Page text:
What is your council doing to demonstrate that your region is the best choice for businesses?
By Paul Cranch – LGAQ Lead for Trade and investment
In 2017, tech giant Amazon began searching for a location for its second $5 billion headquarters. The venture would bring 50,000 high-paying jobs to whichever American city was lucky enough to host the company. Over 238 proposals were submitted from cities across America, with one city—Tuscon, Arizona, even sending a six-metre cactus and another city—Stonecrest, Georgia—offering to change its name to Amazon. Despite the offers, Crystal City in the state of Virginia was chosen as the ultimate winner. So, if the cactus did not sway them, how did they choose?
The decision involved a lot of data, with the company examining 64 metrics across 10 business categories of competitiveness including workforce, cost of doing business, quality of life, infrastructure, and economy. This is a standard process, particularly for the big box retailers. Companies undertaking this research may also often use what we call a site selection consultant to complete the task.
Knowing how these consultants undertake their research and what metrics they use is vital for any council looking to attract business to their region.
The selections they make will fall into the following three categories:
- Location-dependent costs
- Investment costs including site or building acquisition costs, site preparation, foundation cost differentials, infrastructure extensions, etc
- Operating costs including utilities, labour, logistics, taxes, etc
- Incentives that offset investment or operating costs.
- Location-specific, non-financial quality attributes
- Site and building characteristics
- Quality and availability of labour
- Utility quality and reliability
- Access to markets and suppliers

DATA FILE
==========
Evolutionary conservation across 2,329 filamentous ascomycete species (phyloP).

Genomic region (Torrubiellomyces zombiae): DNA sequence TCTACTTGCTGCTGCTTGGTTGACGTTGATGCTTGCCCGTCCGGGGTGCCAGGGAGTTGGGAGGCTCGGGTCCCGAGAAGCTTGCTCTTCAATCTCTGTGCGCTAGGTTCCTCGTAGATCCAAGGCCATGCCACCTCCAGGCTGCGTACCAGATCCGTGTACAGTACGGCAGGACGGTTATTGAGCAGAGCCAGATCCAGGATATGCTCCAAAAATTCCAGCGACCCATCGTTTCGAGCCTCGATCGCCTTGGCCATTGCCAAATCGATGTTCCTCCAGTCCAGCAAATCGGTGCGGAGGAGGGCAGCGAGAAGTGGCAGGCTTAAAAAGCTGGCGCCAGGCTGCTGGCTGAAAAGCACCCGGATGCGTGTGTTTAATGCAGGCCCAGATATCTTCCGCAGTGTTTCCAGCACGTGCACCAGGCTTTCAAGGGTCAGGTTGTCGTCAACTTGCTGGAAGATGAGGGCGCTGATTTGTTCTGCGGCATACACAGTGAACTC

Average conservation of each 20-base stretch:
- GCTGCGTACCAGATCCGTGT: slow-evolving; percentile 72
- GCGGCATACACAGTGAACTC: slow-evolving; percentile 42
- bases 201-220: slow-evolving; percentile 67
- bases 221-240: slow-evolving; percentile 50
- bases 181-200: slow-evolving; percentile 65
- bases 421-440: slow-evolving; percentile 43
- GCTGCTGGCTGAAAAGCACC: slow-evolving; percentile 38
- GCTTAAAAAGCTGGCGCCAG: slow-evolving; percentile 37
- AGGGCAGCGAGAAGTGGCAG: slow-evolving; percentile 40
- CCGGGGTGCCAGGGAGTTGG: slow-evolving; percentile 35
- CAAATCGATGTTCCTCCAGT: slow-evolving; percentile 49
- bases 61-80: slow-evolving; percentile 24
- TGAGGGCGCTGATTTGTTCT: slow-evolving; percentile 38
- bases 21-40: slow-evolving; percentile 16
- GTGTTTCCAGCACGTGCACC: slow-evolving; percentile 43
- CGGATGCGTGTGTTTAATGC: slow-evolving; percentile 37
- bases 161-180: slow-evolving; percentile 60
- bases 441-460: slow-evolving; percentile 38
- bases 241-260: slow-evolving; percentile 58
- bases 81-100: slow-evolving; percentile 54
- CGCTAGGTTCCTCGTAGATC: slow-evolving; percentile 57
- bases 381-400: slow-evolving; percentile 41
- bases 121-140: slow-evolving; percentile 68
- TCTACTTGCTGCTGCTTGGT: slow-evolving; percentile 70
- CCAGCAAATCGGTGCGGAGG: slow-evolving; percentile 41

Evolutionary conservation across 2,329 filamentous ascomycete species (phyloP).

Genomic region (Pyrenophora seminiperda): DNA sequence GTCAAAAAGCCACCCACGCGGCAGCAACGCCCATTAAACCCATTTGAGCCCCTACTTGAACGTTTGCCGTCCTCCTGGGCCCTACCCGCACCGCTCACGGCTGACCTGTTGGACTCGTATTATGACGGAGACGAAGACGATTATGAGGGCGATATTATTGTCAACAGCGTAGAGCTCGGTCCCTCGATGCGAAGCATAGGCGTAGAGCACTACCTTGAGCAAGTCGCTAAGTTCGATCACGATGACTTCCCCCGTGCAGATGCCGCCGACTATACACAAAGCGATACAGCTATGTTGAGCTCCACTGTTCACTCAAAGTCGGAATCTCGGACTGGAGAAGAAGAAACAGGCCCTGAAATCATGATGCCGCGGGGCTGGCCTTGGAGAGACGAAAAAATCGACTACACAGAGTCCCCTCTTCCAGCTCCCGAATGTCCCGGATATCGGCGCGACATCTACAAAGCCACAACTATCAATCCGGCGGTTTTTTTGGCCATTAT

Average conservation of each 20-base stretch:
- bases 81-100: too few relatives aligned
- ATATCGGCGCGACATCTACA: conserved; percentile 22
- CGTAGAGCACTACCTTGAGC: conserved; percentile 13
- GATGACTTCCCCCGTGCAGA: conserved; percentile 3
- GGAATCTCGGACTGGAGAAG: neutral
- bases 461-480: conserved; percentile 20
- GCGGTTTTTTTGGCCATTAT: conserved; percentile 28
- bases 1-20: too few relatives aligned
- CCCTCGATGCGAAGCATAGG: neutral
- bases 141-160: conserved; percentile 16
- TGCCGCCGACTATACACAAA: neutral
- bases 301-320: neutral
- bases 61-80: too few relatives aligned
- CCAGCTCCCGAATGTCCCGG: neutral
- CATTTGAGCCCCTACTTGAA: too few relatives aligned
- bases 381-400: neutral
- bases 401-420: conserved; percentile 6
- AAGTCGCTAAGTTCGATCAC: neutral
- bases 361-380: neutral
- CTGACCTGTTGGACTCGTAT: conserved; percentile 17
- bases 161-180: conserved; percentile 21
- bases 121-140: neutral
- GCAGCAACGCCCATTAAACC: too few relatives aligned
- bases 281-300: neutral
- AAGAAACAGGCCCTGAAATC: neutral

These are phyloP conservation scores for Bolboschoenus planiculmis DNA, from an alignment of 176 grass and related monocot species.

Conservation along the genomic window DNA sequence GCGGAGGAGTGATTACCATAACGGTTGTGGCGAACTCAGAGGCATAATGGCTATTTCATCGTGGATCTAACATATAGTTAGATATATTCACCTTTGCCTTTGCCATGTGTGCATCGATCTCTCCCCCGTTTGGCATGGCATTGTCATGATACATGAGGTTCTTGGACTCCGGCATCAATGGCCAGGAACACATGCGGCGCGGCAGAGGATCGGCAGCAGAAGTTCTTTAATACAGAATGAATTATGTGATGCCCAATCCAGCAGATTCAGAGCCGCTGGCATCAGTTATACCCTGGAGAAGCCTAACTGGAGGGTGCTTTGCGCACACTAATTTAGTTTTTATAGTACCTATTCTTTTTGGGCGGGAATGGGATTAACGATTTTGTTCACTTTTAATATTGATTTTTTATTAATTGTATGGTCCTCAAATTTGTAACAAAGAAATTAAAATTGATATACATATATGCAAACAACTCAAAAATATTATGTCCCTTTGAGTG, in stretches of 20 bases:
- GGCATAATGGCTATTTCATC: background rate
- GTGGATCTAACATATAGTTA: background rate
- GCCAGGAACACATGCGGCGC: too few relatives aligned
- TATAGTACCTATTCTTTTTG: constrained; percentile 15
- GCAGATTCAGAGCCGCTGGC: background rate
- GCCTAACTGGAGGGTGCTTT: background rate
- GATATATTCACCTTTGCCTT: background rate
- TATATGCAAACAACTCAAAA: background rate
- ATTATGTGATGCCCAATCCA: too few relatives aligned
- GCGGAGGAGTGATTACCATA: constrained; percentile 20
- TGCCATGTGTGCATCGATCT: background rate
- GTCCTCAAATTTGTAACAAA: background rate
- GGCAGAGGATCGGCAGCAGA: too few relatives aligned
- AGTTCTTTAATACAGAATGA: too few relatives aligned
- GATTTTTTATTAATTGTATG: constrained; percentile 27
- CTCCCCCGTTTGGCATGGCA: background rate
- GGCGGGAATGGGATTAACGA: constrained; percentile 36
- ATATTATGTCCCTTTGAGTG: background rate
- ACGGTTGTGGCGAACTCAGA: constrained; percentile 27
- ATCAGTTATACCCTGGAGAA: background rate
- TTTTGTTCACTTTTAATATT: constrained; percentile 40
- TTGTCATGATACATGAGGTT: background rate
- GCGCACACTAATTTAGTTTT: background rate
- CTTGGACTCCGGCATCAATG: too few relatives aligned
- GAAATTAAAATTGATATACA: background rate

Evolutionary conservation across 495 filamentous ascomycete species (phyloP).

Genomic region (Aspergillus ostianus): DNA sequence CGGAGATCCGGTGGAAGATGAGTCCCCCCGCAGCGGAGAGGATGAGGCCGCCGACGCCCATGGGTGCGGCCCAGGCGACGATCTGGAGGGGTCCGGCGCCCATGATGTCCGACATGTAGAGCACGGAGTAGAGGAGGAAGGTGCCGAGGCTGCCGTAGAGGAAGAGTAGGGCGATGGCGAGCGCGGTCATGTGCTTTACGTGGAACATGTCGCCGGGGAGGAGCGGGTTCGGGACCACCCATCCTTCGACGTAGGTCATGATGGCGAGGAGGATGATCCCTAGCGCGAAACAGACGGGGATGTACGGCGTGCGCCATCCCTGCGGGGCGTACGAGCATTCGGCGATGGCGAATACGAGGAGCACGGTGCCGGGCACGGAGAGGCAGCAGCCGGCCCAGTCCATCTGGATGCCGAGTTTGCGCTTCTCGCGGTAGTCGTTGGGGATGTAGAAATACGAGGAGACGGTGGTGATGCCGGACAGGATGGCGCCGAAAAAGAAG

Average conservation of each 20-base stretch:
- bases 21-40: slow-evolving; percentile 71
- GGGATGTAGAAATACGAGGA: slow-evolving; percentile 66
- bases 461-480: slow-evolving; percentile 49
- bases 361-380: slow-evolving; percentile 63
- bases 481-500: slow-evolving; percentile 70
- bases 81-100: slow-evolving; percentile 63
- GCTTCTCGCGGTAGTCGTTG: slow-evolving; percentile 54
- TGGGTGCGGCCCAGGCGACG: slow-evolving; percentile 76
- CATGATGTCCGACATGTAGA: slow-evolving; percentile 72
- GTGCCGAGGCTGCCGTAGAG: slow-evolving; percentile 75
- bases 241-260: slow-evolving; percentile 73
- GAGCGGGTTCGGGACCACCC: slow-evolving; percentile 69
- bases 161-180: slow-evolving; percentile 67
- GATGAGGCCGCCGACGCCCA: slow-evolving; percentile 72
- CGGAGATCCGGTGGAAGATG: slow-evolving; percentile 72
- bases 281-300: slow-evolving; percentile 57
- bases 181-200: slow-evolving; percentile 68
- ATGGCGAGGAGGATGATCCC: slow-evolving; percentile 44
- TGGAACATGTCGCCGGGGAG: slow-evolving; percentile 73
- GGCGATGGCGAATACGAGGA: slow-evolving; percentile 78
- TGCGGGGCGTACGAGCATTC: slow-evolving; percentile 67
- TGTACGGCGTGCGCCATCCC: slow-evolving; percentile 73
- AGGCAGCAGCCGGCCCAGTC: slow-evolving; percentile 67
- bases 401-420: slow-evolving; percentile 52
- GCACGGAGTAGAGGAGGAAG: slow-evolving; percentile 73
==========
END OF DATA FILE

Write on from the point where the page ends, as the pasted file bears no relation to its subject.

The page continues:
- Environmental and other regulations
- Overall business climate
- Quality of life.
- Current and future risks to budget, schedule, and the ability to develop and operate your project at this location
- Cost overruns due to:
- unanticipated site development or infrastructure costs
- higher than estimated wage rates\
- undisclosed impacts fees
- Delayed utility improvements and connections, inability to attract the right workforce in a timely manner and delays due to zoning and permitting are examples of potential impacts on your project timeline
- Future tightening of the labour market, potential natural disaster impacts, and changing environmental regulations are examples of future operational risks.
Knowing how these consultants undertake their research and what metrics they use is vital ...
So, what makes a city or region ideal? As a basic summary, an attractive region for a prospective business has the following attributes:
- It is well configured and has few limitations from wetlands, floodplain, soil conditions, or other developmental issues
- It has a strong labour force with the skills required by the industry the investor is looking for
- It is as a council and community with a business-friendly climate
- It is a region that has important ties to suppliers, markets or both
- It has competitive costs for energy, utilities, labour and rates
- It is capable of hosting a specific business and producing economic benefits with minimal negative environmental and social impacts.
So when you have a potential business or company that is considering your region, ask — what are we doing to demonstrate that our region is the best choice?